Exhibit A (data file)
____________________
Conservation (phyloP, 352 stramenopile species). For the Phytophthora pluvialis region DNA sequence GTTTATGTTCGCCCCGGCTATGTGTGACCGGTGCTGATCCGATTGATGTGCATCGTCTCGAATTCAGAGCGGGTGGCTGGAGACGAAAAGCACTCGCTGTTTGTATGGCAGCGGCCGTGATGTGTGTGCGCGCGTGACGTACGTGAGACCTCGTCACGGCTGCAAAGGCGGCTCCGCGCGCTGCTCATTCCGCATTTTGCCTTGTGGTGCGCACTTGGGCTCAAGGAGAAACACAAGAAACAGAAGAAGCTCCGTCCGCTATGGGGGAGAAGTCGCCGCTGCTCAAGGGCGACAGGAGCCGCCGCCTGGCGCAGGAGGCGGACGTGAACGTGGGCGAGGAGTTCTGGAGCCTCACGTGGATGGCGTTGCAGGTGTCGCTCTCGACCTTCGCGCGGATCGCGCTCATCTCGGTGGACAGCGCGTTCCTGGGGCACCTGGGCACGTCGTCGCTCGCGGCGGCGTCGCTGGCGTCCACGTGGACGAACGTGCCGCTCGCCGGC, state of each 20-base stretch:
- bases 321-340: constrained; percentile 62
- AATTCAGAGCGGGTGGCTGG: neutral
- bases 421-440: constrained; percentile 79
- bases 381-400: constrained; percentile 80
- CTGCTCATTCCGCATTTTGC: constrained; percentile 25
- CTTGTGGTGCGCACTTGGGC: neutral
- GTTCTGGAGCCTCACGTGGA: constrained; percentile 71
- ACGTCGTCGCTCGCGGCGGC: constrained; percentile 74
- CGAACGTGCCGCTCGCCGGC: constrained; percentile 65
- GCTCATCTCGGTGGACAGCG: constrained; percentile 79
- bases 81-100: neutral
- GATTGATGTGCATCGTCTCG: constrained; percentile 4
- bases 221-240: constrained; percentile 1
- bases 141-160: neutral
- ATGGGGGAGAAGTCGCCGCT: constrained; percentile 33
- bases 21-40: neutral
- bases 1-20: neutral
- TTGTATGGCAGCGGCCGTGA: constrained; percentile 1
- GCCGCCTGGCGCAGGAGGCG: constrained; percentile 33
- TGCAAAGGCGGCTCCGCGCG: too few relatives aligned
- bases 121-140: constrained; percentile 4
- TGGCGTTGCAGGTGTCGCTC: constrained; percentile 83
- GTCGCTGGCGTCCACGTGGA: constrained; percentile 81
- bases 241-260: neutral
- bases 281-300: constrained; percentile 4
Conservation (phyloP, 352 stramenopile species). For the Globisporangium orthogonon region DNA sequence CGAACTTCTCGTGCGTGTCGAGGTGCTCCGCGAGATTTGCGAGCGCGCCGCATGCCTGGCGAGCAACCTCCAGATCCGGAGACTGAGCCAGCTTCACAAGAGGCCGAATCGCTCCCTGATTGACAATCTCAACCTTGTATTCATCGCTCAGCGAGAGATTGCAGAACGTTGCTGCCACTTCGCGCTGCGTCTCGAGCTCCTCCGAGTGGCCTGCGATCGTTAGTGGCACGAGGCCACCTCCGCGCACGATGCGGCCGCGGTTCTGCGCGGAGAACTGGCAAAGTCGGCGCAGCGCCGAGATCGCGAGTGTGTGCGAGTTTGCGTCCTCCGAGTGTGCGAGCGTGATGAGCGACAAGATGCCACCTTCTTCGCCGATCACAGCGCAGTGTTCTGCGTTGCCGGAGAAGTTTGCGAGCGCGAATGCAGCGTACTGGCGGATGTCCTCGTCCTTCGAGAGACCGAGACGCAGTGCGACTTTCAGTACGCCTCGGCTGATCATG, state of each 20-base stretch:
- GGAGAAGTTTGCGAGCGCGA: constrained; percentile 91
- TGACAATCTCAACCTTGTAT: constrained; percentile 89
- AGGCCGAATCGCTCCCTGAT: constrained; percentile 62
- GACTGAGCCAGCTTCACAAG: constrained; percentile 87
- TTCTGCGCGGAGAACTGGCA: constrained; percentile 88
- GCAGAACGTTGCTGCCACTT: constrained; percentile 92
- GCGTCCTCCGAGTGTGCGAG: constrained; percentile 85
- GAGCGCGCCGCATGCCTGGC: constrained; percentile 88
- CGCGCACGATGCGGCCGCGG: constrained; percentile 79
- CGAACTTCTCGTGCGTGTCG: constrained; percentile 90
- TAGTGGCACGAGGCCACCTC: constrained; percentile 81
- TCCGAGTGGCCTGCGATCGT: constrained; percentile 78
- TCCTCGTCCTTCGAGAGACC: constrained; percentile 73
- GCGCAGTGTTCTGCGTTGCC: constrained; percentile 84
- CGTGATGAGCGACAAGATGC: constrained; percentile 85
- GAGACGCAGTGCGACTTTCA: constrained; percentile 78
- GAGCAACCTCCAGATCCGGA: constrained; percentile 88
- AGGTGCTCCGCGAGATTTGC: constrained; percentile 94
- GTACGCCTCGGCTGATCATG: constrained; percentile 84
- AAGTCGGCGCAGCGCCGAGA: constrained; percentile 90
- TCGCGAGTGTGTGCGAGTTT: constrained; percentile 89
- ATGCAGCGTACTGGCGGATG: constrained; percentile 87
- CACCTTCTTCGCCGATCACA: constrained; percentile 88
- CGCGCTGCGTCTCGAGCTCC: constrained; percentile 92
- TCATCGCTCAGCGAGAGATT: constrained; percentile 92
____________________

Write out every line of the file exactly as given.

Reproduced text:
Conservation (phyloP, 352 stramenopile species). For the Phytophthora pluvialis region DNA sequence GTTTATGTTCGCCCCGGCTATGTGTGACCGGTGCTGATCCGATTGATGTGCATCGTCTCGAATTCAGAGCGGGTGGCTGGAGACGAAAAGCACTCGCTGTTTGTATGGCAGCGGCCGTGATGTGTGTGCGCGCGTGACGTACGTGAGACCTCGTCACGGCTGCAAAGGCGGCTCCGCGCGCTGCTCATTCCGCATTTTGCCTTGTGGTGCGCACTTGGGCTCAAGGAGAAACACAAGAAACAGAAGAAGCTCCGTCCGCTATGGGGGAGAAGTCGCCGCTGCTCAAGGGCGACAGGAGCCGCCGCCTGGCGCAGGAGGCGGACGTGAACGTGGGCGAGGAGTTCTGGAGCCTCACGTGGATGGCGTTGCAGGTGTCGCTCTCGACCTTCGCGCGGATCGCGCTCATCTCGGTGGACAGCGCGTTCCTGGGGCACCTGGGCACGTCGTCGCTCGCGGCGGCGTCGCTGGCGTCCACGTGGACGAACGTGCCGCTCGCCGGC, state of each 20-base stretch:
- bases 321-340: constrained; percentile 62
- AATTCAGAGCGGGTGGCTGG: neutral
- bases 421-440: constrained; percentile 79
- bases 381-400: constrained; percentile 80
- CTGCTCATTCCGCATTTTGC: constrained; percentile 25
- CTTGTGGTGCGCACTTGGGC: neutral
- GTTCTGGAGCCTCACGTGGA: constrained; percentile 71
- ACGTCGTCGCTCGCGGCGGC: constrained; percentile 74
- CGAACGTGCCGCTCGCCGGC: constrained; percentile 65
- GCTCATCTCGGTGGACAGCG: constrained; percentile 79
- bases 81-100: neutral
- GATTGATGTGCATCGTCTCG: constrained; percentile 4
- bases 221-240: constrained; percentile 1
- bases 141-160: neutral
- ATGGGGGAGAAGTCGCCGCT: constrained; percentile 33
- bases 21-40: neutral
- bases 1-20: neutral
- TTGTATGGCAGCGGCCGTGA: constrained; percentile 1
- GCCGCCTGGCGCAGGAGGCG: constrained; percentile 33
- TGCAAAGGCGGCTCCGCGCG: too few relatives aligned
- bases 121-140: constrained; percentile 4
- TGGCGTTGCAGGTGTCGCTC: constrained; percentile 83
- GTCGCTGGCGTCCACGTGGA: constrained; percentile 81
- bases 241-260: neutral
- bases 281-300: constrained; percentile 4
Conservation (phyloP, 352 stramenopile species). For the Globisporangium orthogonon region DNA sequence CGAACTTCTCGTGCGTGTCGAGGTGCTCCGCGAGATTTGCGAGCGCGCCGCATGCCTGGCGAGCAACCTCCAGATCCGGAGACTGAGCCAGCTTCACAAGAGGCCGAATCGCTCCCTGATTGACAATCTCAACCTTGTATTCATCGCTCAGCGAGAGATTGCAGAACGTTGCTGCCACTTCGCGCTGCGTCTCGAGCTCCTCCGAGTGGCCTGCGATCGTTAGTGGCACGAGGCCACCTCCGCGCACGATGCGGCCGCGGTTCTGCGCGGAGAACTGGCAAAGTCGGCGCAGCGCCGAGATCGCGAGTGTGTGCGAGTTTGCGTCCTCCGAGTGTGCGAGCGTGATGAGCGACAAGATGCCACCTTCTTCGCCGATCACAGCGCAGTGTTCTGCGTTGCCGGAGAAGTTTGCGAGCGCGAATGCAGCGTACTGGCGGATGTCCTCGTCCTTCGAGAGACCGAGACGCAGTGCGACTTTCAGTACGCCTCGGCTGATCATG, state of each 20-base stretch:
- GGAGAAGTTTGCGAGCGCGA: constrained; percentile 91
- TGACAATCTCAACCTTGTAT: constrained; percentile 89
- AGGCCGAATCGCTCCCTGAT: constrained; percentile 62
- GACTGAGCCAGCTTCACAAG: constrained; percentile 87
- TTCTGCGCGGAGAACTGGCA: constrained; percentile 88
- GCAGAACGTTGCTGCCACTT: constrained; percentile 92
- GCGTCCTCCGAGTGTGCGAG: constrained; percentile 85
- GAGCGCGCCGCATGCCTGGC: constrained; percentile 88
- CGCGCACGATGCGGCCGCGG: constrained; percentile 79
- CGAACTTCTCGTGCGTGTCG: constrained; percentile 90
- TAGTGGCACGAGGCCACCTC: constrained; percentile 81
- TCCGAGTGGCCTGCGATCGT: constrained; percentile 78
- TCCTCGTCCTTCGAGAGACC: constrained; percentile 73
- GCGCAGTGTTCTGCGTTGCC: constrained; percentile 84
- CGTGATGAGCGACAAGATGC: constrained; percentile 85
- GAGACGCAGTGCGACTTTCA: constrained; percentile 78
- GAGCAACCTCCAGATCCGGA: constrained; percentile 88
- AGGTGCTCCGCGAGATTTGC: constrained; percentile 94
- GTACGCCTCGGCTGATCATG: constrained; percentile 84
- AAGTCGGCGCAGCGCCGAGA: constrained; percentile 90
- TCGCGAGTGTGTGCGAGTTT: constrained; percentile 89
- ATGCAGCGTACTGGCGGATG: constrained; percentile 87
- CACCTTCTTCGCCGATCACA: constrained; percentile 88
- CGCGCTGCGTCTCGAGCTCC: constrained; percentile 92
- TCATCGCTCAGCGAGAGATT: constrained; percentile 92